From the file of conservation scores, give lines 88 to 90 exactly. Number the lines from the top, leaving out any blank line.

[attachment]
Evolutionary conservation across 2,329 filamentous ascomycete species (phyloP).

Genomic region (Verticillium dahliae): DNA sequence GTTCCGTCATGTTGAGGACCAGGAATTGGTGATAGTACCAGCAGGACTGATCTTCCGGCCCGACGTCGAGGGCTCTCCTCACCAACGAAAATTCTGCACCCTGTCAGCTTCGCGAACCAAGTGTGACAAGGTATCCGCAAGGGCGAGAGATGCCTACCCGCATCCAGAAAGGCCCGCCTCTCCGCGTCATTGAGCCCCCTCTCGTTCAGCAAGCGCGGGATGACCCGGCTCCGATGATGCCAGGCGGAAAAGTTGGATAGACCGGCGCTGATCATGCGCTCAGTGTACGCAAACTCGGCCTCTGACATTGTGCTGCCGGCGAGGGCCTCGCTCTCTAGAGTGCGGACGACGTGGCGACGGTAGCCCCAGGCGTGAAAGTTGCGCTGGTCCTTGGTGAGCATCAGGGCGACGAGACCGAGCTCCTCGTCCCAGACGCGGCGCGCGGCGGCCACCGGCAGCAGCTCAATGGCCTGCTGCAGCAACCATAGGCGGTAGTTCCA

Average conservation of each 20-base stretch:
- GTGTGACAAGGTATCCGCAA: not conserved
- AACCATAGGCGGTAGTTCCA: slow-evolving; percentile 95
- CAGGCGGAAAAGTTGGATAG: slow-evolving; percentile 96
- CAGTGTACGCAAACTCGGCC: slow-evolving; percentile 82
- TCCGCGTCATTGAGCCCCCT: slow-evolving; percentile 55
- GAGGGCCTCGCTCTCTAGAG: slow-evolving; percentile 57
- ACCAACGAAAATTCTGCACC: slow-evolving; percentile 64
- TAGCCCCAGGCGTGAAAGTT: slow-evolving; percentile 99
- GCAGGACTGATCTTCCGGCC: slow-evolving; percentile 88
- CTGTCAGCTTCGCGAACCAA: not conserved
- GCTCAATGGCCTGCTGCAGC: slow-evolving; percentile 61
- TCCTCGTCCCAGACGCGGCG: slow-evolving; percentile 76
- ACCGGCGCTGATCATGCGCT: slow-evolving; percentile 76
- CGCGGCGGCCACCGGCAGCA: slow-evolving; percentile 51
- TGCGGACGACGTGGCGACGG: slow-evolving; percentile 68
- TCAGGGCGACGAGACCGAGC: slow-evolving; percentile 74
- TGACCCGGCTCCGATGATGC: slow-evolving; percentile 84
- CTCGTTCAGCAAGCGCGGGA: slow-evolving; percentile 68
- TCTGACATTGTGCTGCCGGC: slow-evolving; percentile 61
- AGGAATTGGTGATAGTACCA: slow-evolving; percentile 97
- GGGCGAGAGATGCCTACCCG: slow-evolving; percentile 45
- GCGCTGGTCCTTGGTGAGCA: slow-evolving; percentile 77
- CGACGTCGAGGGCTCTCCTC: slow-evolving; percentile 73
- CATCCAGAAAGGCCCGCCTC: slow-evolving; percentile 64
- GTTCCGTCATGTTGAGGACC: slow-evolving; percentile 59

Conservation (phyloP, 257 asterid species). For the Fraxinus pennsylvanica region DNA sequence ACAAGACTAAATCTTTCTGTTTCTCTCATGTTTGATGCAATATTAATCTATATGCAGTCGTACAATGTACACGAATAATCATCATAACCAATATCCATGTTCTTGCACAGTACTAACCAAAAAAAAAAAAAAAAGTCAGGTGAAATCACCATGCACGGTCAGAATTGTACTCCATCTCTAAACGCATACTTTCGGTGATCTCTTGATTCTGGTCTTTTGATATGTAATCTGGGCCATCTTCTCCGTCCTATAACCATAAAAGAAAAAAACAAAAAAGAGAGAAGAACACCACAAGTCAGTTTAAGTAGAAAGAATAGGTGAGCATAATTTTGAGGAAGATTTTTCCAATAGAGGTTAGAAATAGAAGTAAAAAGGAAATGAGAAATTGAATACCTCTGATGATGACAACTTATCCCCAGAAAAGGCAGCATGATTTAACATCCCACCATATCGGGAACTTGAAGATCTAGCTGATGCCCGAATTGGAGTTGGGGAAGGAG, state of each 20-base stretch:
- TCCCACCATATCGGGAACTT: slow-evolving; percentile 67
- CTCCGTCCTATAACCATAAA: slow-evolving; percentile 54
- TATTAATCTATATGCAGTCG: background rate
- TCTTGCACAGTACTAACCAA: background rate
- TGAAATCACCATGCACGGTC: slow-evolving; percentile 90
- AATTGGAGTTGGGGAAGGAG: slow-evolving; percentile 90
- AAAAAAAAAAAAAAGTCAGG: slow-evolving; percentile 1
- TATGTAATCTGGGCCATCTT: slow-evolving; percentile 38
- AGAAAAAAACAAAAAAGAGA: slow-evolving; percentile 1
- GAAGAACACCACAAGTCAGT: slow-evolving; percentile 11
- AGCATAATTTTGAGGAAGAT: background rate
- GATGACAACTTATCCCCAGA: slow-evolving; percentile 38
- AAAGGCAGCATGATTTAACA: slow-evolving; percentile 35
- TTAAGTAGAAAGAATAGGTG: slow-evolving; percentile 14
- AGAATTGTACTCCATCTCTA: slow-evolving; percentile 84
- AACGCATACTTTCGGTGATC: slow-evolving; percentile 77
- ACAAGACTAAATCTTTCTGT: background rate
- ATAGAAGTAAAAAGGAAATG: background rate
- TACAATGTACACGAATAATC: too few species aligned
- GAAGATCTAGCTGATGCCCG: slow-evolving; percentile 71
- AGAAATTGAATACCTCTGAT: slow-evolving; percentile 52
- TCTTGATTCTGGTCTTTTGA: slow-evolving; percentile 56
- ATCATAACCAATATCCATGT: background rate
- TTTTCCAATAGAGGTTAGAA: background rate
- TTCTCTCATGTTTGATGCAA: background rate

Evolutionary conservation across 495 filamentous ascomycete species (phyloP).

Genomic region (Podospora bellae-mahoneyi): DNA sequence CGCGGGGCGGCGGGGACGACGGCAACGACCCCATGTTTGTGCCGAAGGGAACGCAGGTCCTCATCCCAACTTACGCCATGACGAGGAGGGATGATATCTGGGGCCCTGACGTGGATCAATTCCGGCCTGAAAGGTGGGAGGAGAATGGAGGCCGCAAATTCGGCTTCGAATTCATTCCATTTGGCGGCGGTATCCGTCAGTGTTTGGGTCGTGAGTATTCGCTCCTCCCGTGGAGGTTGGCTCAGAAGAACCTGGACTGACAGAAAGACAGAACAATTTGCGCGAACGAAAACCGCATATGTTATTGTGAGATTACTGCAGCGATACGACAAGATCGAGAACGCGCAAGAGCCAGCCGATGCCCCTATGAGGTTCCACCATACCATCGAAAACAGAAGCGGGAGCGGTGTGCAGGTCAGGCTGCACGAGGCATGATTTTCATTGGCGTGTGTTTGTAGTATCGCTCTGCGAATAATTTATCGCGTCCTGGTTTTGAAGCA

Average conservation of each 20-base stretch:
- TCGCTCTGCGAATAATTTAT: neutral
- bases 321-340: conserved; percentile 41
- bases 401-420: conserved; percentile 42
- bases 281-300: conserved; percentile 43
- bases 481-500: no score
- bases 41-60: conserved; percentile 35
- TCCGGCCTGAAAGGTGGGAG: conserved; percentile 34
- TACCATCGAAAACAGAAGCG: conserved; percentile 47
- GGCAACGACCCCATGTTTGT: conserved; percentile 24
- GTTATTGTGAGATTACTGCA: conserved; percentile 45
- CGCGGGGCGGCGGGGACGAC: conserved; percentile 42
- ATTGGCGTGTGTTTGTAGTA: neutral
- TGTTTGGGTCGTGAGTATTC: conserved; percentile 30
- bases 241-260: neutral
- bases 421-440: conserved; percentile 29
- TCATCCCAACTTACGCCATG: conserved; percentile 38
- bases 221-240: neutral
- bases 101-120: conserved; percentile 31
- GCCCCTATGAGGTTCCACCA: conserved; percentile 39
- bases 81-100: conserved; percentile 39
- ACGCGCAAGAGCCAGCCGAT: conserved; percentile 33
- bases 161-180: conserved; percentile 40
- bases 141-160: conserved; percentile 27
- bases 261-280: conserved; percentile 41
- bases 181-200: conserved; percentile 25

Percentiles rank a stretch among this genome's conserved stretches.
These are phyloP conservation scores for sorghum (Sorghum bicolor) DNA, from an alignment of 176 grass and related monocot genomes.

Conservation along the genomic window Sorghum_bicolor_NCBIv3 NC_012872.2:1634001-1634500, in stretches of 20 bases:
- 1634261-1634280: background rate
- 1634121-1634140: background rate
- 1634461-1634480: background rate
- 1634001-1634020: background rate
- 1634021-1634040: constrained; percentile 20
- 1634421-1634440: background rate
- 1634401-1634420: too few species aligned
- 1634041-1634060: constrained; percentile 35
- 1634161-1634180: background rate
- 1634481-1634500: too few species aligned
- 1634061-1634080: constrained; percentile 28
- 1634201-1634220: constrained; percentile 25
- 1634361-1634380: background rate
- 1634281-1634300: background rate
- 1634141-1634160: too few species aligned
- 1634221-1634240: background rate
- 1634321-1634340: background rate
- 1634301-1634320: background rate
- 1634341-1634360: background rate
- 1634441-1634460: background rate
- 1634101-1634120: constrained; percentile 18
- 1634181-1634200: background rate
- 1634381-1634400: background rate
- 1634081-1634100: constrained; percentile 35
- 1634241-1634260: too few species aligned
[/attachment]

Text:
- 1634461-1634480: background rate
- 1634001-1634020: background rate
- 1634021-1634040: constrained; percentile 20